Captions are needed

Posted August 29, 2010 by Homo Post-Sovieticus
Categories: Culture and History, Uncategorized

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Chekhov and dogs

Posted July 18, 2010 by Homo Post-Sovieticus
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International writers, when asked to name authors whose books everyone must have in the home library, inevitably include Anton Chekhov in their list. I would recommend his short stories as an excellent introductory point to Russian literature at large. Answers to “life’s persistent questions” are in Chekhov’s oeuvre. I will even use fashionable pedagogical terminology – research-based approach – to show overwhelming response to this author. “Chekhov!” was the first command I taught my dog. Ever since, Bolshaya has never failed to respond.

Большая и Чехов

A bit of history: Bolshaya (Большая) is a two-year old Great Dane (датский дог) and my first pet adopted five months ago. I knew nothing about dogs beyond the childhood story of Каштанка. While looking for a trainer for the official canine education, I relied on my Russian library and was rewarded beyond expectations when I taught my dog to respond to the command “Чехов!” by joining me -and a Russian tome – on the sofa.
The Chekhovian trick proved to be a solid foundation for learning. Yesterday Bolshaya graduated from a training program with Rachel at Petsmart.

The Russian expression “собачья жизнь” (a dog’s life) refers to a life of hardships. None of them seem to apply to Bol’shaya. A closer study of her lifestyle will bring to memory the composition of the portrait of Meyerhold by Konchalovsky.

You will find Boshaya in the reclining position any time, so that a literary parallel with Oblomov comes to mind. “Обломовщина” is her chosen modus vivendi, and the family gladly join in.


Two Oblomovs:

Web Resources on Russia

Posted May 8, 2010 by Homo Post-Sovieticus
Categories: Culture and History, Uncategorized
I rediscovered this site while trying to access a long-forgotten link to lectures on Russian history:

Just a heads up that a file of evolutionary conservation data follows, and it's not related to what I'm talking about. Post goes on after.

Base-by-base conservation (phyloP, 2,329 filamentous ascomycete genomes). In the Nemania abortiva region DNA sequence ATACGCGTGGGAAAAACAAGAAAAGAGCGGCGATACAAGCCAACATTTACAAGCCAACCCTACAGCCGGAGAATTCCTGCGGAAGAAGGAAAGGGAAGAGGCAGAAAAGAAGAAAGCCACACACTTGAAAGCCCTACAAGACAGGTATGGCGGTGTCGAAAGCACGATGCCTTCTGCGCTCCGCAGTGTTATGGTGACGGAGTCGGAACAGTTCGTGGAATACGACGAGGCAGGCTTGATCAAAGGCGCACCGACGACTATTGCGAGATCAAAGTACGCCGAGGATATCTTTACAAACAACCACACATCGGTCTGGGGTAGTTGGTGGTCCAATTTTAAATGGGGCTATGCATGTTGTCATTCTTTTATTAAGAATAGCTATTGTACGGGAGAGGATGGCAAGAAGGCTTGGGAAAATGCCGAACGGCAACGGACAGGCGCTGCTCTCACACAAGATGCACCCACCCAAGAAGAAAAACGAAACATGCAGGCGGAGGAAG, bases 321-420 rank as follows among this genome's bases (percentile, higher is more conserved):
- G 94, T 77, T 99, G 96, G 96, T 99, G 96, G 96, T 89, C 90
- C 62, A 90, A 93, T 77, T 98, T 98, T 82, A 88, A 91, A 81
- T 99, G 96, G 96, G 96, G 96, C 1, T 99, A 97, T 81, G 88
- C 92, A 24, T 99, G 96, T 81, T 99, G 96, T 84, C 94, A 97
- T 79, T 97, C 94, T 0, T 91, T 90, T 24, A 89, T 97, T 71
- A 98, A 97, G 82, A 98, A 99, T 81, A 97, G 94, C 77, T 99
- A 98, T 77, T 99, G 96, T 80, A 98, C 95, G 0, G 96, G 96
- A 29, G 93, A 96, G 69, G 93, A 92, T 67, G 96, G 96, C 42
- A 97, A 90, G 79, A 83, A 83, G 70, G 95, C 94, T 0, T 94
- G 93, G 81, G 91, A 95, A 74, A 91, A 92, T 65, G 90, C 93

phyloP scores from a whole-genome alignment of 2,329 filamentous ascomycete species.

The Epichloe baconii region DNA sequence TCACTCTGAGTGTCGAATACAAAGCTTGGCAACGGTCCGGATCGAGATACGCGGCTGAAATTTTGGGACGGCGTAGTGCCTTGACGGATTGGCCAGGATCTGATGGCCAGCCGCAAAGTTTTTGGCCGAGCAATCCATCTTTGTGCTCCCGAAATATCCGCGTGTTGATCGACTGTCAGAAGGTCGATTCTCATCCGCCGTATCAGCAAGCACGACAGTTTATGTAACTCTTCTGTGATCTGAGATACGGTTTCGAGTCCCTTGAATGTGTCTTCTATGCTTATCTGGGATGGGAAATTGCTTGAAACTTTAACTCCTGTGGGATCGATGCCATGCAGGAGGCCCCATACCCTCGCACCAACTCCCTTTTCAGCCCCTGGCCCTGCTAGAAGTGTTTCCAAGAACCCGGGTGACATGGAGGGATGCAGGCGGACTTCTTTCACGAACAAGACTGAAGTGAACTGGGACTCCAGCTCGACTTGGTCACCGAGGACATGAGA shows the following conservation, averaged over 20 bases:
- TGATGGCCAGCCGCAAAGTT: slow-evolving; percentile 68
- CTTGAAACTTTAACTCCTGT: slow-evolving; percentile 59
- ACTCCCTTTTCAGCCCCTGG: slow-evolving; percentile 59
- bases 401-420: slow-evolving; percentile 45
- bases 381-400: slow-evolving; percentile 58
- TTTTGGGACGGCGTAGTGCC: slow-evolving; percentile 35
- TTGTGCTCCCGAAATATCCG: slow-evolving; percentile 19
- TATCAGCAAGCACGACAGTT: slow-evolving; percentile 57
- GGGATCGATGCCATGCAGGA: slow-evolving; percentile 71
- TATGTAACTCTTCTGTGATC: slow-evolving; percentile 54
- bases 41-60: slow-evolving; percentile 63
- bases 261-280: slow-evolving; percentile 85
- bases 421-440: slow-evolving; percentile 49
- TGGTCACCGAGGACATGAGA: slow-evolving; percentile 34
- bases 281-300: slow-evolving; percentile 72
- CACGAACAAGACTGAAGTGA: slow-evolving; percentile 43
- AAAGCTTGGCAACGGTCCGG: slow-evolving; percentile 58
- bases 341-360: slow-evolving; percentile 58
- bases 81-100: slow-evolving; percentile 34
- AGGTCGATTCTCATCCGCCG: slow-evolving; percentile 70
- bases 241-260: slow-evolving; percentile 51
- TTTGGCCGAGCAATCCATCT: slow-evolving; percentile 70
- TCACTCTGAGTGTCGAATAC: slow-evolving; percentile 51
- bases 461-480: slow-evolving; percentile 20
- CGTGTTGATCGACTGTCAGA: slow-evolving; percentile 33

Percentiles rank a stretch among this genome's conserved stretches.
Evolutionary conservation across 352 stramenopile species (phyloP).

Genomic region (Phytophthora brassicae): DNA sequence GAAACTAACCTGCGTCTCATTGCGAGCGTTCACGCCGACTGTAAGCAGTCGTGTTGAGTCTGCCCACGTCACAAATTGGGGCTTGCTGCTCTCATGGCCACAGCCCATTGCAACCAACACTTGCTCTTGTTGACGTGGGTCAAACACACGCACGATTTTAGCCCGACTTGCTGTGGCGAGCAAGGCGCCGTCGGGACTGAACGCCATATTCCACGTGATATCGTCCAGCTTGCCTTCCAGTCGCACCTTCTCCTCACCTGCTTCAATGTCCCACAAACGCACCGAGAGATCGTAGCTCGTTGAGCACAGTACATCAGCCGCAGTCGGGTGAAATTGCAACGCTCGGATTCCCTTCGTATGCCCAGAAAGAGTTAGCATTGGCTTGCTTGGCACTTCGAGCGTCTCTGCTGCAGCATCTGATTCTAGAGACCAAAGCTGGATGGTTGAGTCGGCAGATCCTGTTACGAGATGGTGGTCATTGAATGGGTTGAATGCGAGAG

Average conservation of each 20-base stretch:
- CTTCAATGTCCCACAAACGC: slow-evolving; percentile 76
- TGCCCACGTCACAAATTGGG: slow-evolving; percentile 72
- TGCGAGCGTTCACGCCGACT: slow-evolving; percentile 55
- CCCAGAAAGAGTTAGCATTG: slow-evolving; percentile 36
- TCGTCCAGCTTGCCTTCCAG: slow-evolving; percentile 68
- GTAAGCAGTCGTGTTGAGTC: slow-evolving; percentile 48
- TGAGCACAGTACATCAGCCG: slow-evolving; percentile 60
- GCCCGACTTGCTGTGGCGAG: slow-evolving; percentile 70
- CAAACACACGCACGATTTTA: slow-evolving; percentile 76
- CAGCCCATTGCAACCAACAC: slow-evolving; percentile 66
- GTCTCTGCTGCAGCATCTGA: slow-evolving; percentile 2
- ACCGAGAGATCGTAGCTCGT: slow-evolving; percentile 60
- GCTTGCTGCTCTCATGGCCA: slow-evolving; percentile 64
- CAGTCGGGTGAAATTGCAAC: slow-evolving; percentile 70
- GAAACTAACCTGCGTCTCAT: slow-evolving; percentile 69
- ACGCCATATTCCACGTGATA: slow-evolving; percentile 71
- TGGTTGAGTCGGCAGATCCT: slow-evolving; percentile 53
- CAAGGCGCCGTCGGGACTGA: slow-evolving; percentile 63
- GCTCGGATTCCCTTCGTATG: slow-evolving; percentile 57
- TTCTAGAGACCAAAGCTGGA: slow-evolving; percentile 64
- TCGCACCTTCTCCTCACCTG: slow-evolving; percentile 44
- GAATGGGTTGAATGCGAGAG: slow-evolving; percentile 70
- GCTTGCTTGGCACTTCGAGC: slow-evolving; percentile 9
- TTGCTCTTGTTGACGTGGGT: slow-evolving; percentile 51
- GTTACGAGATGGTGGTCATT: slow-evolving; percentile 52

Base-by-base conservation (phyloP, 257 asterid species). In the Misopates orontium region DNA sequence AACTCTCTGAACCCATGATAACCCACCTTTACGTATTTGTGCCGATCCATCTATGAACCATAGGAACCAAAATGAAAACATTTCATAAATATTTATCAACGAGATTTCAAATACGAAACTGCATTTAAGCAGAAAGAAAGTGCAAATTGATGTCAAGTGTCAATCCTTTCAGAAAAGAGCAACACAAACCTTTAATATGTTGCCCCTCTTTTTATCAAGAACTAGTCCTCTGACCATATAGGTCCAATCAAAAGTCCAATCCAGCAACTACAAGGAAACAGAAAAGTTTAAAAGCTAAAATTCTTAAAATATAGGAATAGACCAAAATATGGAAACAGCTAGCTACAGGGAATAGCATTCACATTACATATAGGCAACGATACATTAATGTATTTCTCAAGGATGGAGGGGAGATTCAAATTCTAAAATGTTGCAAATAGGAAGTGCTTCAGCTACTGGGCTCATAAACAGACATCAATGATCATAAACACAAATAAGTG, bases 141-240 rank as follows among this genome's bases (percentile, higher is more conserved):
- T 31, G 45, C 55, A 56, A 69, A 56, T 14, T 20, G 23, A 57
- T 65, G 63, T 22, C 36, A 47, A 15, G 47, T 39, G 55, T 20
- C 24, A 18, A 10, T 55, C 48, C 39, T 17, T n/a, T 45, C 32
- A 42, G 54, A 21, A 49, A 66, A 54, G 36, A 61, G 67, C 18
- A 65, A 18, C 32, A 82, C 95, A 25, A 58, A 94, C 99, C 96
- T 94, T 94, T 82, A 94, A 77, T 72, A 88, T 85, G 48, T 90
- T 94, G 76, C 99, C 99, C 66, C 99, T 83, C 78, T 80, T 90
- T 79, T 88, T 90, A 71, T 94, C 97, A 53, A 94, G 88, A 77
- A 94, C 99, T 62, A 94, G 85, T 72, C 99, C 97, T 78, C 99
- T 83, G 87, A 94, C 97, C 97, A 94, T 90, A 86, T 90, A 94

“Petrovich Lectures on Russian History
Professor Michael B. Petrovich taught Russian and Balkan history at UW-Madison for 39 years. A series of his lectures on Russian history, which made a lasting impact on generations of students and public radio listeners, were made available online by CREECA in 1997.”
Radio Liberty features 12 video clips “A Discovery of Russia” (in Russian), in which cartoon characters investigate the past via talk -show interviews with historical figures as an attempt to avoid falsification of history:

Easter Scene in Tolstoy

Posted April 4, 2010 by Homo Post-Sovieticus
Categories: Uncategorized

Chapter XV in Tolstoy’s Resurrection is set in a church on the Esater Day.
See Mashkov’s library for the Russian text and Project Gutenberg for the English version.

Пасхальный кулич

Onion shells are used as a natural egg dye.

Orthodox Christmas

Posted January 9, 2010 by Homo Post-Sovieticus
Categories: Uncategorized

BBC picture gallery:

Russian Tongue Twisters

Posted January 3, 2010 by Homo Post-Sovieticus
Categories: Language

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The Russian word for tongue twisters is СKOРОГОВОРКИ (скоро=быстро + говор-ить).
My picks from the word of the year collection are
ВАМПЬЮТЕР – компьютер + вампир
БРЕХЛАМА – брехать – to tell lies, хлам – rubbish, реклама – advertising, commercial
МЕДВЕПУТИЯ – Медведев + Путин, a new name of the country otherwise known as Russia
New Year’s Greetings from Putin and Medvedev
НЕХОТЬ – не хотеть, a noun with a negative connotation indicating the absence of desire to do anything at all
More about Russian neologisms at

Season’s Greetings!

Posted December 25, 2009 by Homo Post-Sovieticus
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Writing on the snow –

The sound track is my rendering of Маленькой елочке, and I asure you that I treated the material with more respect to the tradition than modernized Youtube versions. This song was performed as a хоровод (a dance performed by a choir moving around the tree in a circle).

Saint Nickolas, Russian dolls, and evergreen branches with callas. Although the Russians call him Father Frost (Дед Мороз), this particular Santa evokes the most beloved Orthodox saint – Николай-Чудотворец. Porcelain-faced dolls in traditional costumes are more elegant than chubby Matreshkas (this vendor has posted a good catalog: The white callas are a tribute to my parents. My father always brought a fresh bouquet of calla lilies for my mother for the New Year. Crisp fresh callas were hard to get in the middle of Russian winter. They were a conjunction of hope between compound and complex sentences of winter and spring in the story of seasons.

Seasonal vocabulary:
Snow – снег
Blizzard, snow storm – буран, метель (You may enjoy reading Pushkin’s “Blizzard” from Belkin’s Tales, as well as follow other links related to Russian Lit on this blog:
A clip from the famous film with Sviridov’s score:
Snowman – снеговик, снежная баба
Snowdrift – сугроб
Frost – мороз
Icicle – сосулька
Christmas ornaments – ёлочные игрушки
Winter – зима
Spring – весна
Fall – осень (which was missed on this blog)

Морозко (Morozko) is a winter tale with a full cast of archetypal characters: magnificent Father Frost – Moroz with an array of snow tricks, evil witch Baba Yaga, cruel stepmother, powerless father, poor female orphan, rich fiance, simple villager.
If you like the trailer, you may search for more episodes typing Морозко in the search box.